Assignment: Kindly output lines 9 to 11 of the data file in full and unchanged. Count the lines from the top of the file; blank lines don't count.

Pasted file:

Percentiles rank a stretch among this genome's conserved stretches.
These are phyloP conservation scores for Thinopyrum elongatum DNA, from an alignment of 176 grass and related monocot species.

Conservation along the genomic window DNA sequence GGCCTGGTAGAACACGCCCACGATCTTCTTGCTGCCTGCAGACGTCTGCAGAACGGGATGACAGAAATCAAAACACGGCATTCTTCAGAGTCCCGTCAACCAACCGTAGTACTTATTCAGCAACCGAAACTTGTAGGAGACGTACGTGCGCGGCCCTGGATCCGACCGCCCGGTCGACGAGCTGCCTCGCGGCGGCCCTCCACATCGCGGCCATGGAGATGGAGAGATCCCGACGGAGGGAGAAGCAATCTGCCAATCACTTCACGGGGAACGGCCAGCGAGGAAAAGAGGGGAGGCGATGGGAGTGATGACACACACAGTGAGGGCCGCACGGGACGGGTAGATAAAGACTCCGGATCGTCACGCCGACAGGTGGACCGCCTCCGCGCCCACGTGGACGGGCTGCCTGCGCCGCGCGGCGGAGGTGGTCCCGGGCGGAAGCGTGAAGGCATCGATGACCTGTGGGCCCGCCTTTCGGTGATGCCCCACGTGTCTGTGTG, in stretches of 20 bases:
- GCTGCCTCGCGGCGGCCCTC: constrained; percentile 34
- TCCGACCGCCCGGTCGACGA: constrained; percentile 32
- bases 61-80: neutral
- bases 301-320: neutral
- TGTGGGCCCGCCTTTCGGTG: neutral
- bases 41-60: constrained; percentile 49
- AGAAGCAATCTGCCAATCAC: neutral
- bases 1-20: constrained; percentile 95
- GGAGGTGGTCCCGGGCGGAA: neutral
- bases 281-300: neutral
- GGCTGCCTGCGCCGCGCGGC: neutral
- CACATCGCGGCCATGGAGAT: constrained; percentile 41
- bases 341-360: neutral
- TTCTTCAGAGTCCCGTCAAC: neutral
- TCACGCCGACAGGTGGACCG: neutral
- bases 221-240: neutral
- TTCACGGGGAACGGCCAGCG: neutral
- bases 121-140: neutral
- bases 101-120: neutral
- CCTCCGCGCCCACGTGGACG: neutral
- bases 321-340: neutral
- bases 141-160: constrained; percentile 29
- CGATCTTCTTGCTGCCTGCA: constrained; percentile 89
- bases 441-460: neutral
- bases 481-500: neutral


- bases 41-60: constrained; percentile 49
- AGAAGCAATCTGCCAATCAC: neutral
- bases 1-20: constrained; percentile 95